"I should only damp your enthusiasm," Morton replied, with a laugh. "I shouldn't be able to enter into your 'Three times three,' and 'For he's a jolly good fellow' with sufficient spirit. But," he continued, in a more serious vein, "what's the use of bidding Godspeed when the devil is likely to be coachman? Look round and find an honest man, one whose honour is unsmirched, whose lips have never learnt to lie—never faltered from the truth, who would preserve his integrity if he had to die in a ditch for it, and well dinner him as a rarity."
"He's not altogether compos mentis," Corcoran remarked as Morton went out. "He has got some queer ideas of his own, and isn't always quite responsible for what he says, I fancy."
When Morton returned nearly an hour later, accompanied by a man muffled up in an overcoat, who at once passed upstairs, the banquet was in full swing. The toast of the evening had not yet been given, but Mr. Corcoran was just rising amidst applause to propose it. He was quite at home page 281on his legs as an after-dinner speaker, but began, as is customary, by a few words of self-disparagement.
"Gentlemen—Mr. Chairman and gentlemen," he said, "the task which has been allotted to me to-night is one which I enter upon with diffidence, with extreme diffidence—not because my heart is not in it, gentlemen—not because I am not conscious of the honour conferred on me by being asked to undertake it—ah, no, but because I feel that I am not competent to do full justice to it, that my treatment of it must fall short, lamentably short, of what the occasion deserves. It is a task that should have been placed in abler hands than mine. (Cries of dissent.) Gentlemen," he went on, "fellow settlers of this magnificent district, fellow citizens of this important centre, we have met here to-night—to-night, gentlemen—men from every corner of this settlement and from beyond it—strangers from a distance joining with us here—men of every shade of political opinion have met here to-night—for what purpose? (applause)—for what purpose? The purpose must be an extraordinary one, indeed, which has brought so many together here to-night, away from their homes, away from the bosom of their families. And, gentlemen, it is an extraordinary one. It is to do honour to one who—who is about to leave us for a time, but whose name must ever be a household word with the people of Bloomsbury, associated as it is in so many ways with the progress, with the prosperity, with the welfare of this rising commercial centre, of this large and growing district."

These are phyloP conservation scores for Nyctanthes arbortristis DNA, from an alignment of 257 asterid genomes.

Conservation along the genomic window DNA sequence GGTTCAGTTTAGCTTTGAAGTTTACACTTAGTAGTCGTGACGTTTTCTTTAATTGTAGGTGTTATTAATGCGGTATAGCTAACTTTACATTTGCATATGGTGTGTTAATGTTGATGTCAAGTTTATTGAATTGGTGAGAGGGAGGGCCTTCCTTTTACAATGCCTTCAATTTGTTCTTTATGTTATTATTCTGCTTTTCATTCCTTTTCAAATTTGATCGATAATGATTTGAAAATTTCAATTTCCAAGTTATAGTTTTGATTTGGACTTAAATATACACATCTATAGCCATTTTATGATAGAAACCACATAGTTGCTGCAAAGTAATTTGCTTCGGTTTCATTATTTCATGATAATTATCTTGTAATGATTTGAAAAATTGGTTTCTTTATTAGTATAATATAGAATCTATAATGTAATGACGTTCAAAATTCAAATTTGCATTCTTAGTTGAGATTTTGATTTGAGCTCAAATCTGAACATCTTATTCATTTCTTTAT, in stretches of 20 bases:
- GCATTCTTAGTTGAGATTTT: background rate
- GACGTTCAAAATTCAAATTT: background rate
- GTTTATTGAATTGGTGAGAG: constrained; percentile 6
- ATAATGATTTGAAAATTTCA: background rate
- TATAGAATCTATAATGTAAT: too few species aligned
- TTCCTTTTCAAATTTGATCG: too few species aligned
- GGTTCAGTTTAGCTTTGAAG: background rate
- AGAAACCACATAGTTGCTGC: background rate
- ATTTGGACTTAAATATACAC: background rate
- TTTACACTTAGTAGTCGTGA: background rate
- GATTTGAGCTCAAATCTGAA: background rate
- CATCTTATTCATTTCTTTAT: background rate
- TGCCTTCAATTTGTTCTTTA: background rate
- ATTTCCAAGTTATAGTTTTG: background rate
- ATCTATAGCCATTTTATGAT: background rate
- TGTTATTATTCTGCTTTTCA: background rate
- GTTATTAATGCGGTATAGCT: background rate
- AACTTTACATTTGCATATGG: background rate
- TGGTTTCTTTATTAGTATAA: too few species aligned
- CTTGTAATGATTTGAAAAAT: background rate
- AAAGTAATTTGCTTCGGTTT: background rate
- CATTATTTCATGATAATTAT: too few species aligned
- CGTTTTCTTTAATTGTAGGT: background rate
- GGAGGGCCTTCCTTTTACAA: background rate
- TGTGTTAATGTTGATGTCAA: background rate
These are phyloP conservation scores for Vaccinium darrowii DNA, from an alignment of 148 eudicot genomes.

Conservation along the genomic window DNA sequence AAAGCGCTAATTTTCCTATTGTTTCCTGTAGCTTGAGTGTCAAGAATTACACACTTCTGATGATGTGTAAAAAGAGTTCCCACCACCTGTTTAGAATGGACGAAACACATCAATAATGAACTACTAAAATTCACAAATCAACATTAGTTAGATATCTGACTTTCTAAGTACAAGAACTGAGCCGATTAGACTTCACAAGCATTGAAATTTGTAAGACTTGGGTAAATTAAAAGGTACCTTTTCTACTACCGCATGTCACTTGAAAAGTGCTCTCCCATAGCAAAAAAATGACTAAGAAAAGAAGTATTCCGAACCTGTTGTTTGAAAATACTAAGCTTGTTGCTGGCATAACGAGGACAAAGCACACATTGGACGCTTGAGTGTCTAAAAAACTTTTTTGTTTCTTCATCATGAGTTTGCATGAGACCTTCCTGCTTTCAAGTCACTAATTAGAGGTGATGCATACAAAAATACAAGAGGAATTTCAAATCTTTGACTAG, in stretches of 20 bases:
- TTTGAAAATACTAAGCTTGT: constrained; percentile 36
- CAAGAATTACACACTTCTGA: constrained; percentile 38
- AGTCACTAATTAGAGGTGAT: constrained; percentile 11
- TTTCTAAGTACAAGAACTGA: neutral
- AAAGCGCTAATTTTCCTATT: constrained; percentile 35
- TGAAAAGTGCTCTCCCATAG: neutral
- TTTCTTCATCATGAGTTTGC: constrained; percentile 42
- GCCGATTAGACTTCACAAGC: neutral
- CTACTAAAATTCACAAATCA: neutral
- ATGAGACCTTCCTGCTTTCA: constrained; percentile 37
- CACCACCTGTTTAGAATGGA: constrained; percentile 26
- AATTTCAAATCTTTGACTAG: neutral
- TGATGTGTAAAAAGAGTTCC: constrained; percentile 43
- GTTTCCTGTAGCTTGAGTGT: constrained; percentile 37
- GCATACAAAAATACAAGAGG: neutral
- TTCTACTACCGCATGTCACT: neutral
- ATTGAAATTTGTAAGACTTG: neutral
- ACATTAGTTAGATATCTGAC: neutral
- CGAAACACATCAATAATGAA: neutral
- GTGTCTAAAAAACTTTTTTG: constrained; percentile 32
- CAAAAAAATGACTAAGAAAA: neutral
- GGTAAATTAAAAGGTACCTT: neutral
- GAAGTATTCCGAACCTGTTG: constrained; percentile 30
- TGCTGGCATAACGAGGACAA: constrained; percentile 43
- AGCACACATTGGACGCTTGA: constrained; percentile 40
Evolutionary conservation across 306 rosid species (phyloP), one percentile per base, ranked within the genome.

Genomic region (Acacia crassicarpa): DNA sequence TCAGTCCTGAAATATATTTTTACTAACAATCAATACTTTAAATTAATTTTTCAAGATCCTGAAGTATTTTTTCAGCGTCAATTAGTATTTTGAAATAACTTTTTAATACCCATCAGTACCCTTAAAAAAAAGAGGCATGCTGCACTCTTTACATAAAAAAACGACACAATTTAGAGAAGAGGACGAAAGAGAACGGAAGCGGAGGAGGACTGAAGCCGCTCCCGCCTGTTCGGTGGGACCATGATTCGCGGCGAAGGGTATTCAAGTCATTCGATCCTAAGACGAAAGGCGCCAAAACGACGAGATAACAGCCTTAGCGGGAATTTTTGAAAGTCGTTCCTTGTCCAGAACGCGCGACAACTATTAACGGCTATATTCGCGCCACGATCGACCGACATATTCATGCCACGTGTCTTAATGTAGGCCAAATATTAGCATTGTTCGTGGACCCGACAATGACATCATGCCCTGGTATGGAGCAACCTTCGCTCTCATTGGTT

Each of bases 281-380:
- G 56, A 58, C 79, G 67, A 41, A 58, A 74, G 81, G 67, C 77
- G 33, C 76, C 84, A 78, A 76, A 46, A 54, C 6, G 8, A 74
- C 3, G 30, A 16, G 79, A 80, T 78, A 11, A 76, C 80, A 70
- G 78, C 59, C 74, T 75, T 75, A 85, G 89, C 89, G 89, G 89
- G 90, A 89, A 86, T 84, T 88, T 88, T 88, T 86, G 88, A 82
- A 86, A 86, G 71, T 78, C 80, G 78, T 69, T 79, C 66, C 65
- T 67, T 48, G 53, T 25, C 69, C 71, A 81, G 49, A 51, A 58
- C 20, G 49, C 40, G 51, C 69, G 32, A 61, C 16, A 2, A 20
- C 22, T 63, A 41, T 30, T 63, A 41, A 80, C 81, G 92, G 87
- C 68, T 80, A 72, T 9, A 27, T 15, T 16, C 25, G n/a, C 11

The speaker then went on to particularise in detail the many benefits which the township and district owed to their distinguished guest. The services which he had rendered it as a member of the local governing body, the zeal he had ever displayed, his liberality and self-denial in all matters affecting the good of the community, were referred to in flattering terms. A hint was given of the wider field of usefulness in which they were anxious to place him on his return amongst page 282them, of the more exalted position which they were prepared to offer him.